On-shoring Boost

Trend of relocating operations boosting jobs.

On-shoring Boost

Asia Pacific

Research commissioned by specialised recruiter Robert Half has found Singapore’s financial services companies are increasingly bringing their offshored operations back to the city-state. The reasons behind this move include rising costs and a growing skills shortage in offshore regions, potentially leading to more jobs in the financial services sector. 

With Singapore ranking as the world’s No 3 financial centre , the research has found almost half (44 per cent) of Singapore’s financial services CFOs have increased their level of onshoring – transferring offshored business operations back to Singapore – in the past two years, compared to 10 per cent who have decreased their onshoring activities. A further 50 per cent have increased their level of nearshoring – transferring operations to a nearby country in preference to a more distant jurisdiction – in the past two years. 

When asked why they have increased their level of onshoring, 66 per cent of CFOs within financial services refer to the rising costs and 59 per cent point to the skills shortage in offshore regions – indicating a financial and manpower motive. In terms of the quality of their operations, 48 per cent further cite service complaints in offshore regions and 43 per cent identify the lack of efficiency as one of the key reasons for transferring offshored business operations back to Singapore. 

 

Matthieu Imbert-Bouchard, managing director at Robert Half Singapore said: “Singapore’s financial services sector operates within a highly competitive global market with companies being under increasing pressure to maximise cost effectiveness, efforts only aggravated by a growing regional skills shortage. With the lack of skills in the offshore regions driving Singaporean financial services organisations to bring back activities to the city-state, this could potentially boost local employment within the financial services sector, resulting in an improvement in Singapore’s competitive position within the region.”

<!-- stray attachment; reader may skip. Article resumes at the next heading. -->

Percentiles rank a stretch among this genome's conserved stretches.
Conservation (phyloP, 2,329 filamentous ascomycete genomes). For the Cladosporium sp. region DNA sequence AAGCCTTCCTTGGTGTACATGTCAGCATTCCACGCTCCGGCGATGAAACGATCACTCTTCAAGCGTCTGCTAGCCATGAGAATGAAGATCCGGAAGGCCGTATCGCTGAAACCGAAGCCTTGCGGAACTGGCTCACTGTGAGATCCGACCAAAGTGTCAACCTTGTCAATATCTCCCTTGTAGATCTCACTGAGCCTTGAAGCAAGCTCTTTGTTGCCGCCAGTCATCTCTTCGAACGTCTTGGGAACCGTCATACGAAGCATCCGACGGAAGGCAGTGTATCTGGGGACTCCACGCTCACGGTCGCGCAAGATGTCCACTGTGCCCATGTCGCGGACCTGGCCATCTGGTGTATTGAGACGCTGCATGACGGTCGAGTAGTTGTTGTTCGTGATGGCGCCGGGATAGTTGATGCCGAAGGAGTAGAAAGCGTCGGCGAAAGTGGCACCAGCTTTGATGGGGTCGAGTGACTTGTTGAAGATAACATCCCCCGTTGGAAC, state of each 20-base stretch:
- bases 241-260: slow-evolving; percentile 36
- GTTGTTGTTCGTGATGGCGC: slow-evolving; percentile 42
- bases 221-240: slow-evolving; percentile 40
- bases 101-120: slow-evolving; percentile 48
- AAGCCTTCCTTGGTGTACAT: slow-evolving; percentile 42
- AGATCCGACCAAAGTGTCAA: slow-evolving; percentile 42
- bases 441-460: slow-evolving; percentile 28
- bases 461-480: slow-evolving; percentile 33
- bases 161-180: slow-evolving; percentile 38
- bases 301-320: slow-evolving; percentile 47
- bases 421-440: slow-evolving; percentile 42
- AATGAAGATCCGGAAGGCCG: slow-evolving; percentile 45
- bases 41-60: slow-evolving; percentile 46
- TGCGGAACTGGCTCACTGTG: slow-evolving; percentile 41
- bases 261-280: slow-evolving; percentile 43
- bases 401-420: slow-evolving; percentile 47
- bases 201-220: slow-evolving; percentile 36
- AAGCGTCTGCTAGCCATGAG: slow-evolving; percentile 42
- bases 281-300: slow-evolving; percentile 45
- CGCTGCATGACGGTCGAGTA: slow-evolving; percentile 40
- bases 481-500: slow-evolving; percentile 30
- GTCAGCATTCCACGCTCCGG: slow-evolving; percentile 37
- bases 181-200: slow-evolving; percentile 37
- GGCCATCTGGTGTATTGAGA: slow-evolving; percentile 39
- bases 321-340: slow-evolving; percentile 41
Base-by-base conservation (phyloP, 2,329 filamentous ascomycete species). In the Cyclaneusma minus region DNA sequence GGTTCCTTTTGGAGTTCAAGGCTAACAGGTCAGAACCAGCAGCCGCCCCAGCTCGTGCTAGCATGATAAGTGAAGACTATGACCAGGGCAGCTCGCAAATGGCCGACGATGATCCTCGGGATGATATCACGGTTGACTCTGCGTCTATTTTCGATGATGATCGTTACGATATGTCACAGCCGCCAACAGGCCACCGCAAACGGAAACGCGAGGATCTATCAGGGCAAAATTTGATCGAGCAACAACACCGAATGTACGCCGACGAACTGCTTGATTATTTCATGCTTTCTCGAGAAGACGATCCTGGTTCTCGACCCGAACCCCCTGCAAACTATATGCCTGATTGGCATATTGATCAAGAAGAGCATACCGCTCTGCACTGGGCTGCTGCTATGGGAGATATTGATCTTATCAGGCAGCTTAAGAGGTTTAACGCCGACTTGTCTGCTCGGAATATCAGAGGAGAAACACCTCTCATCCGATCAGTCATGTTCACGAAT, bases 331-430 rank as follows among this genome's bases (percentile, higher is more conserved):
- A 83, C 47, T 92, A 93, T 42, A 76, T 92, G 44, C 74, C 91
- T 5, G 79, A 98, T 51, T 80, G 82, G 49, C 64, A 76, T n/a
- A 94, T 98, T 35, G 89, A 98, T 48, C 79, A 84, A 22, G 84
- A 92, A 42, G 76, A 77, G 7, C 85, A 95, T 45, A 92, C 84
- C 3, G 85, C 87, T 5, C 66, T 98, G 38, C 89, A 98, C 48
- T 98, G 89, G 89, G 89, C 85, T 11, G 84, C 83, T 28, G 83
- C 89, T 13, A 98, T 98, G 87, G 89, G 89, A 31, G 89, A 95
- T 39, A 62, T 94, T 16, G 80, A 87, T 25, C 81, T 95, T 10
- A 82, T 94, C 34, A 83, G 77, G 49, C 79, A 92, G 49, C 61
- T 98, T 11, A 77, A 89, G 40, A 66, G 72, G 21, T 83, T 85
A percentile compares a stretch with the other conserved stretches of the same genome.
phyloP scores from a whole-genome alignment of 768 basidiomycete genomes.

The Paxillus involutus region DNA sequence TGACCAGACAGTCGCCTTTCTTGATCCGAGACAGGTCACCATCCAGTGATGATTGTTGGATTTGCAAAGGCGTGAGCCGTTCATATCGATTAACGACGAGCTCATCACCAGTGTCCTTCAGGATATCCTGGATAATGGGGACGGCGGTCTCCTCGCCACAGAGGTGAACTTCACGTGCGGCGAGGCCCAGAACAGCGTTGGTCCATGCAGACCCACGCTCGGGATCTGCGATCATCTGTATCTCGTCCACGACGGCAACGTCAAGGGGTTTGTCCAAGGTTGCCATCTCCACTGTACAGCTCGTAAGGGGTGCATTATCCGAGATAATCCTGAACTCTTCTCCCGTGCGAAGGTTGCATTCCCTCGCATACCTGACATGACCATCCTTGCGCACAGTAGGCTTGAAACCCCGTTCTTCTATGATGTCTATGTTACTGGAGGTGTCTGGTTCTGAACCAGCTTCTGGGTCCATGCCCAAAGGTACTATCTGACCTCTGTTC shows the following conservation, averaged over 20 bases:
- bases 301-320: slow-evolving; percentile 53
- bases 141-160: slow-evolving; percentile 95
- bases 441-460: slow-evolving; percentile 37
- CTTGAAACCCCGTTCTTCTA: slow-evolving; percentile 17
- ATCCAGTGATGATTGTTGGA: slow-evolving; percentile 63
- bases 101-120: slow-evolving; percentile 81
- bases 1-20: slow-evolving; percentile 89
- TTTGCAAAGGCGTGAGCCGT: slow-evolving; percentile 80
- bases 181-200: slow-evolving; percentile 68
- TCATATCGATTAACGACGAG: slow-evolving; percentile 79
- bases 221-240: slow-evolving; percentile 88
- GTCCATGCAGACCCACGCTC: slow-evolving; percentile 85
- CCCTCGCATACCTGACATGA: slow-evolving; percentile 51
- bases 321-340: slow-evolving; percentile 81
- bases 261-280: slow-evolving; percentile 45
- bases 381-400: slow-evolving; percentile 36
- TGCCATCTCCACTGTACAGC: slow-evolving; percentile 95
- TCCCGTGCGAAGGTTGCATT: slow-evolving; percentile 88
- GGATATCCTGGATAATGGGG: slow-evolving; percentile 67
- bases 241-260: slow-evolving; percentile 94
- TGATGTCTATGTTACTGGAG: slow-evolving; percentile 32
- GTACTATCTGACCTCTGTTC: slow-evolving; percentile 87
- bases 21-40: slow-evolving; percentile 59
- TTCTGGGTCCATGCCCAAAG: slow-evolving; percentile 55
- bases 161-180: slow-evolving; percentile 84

In an indication that offshoring is not just a cost decision, but also a matter of dealing with the skills shortage in Singapore, more than four in 10 (43 per cent) CFOs within financial services would consider shutting down offshore activities and return their operations to Singapore if the specialised skills they require would be available locally.

Onshoring can result in tangible benefits for Singaporean companies. Almost half (47 per cent) of Singapore’s financial services leaders who have returned business activities to Singapore say it has resulted in increased productivity, followed by an increase in service quality (44 per cent), greater customer responsiveness (44 per cent) and an increase in cost efficiency (39 per cent). 

“While a lack of skills in offshore regions are pushing certain financial services organisations to onshore their activities back to Singapore, there are still local financial services organisations with similar aspirations that are feeling hindered by the skills shortage in Singapore. The lack of local talent in key functional areas within financial services needs to be addressed as it can potentially lead to more operations finding their way (back) to Singapore, with positive knock-on effects for employers and the economy,” concluded Matthieu Imbert-Bouchard. 



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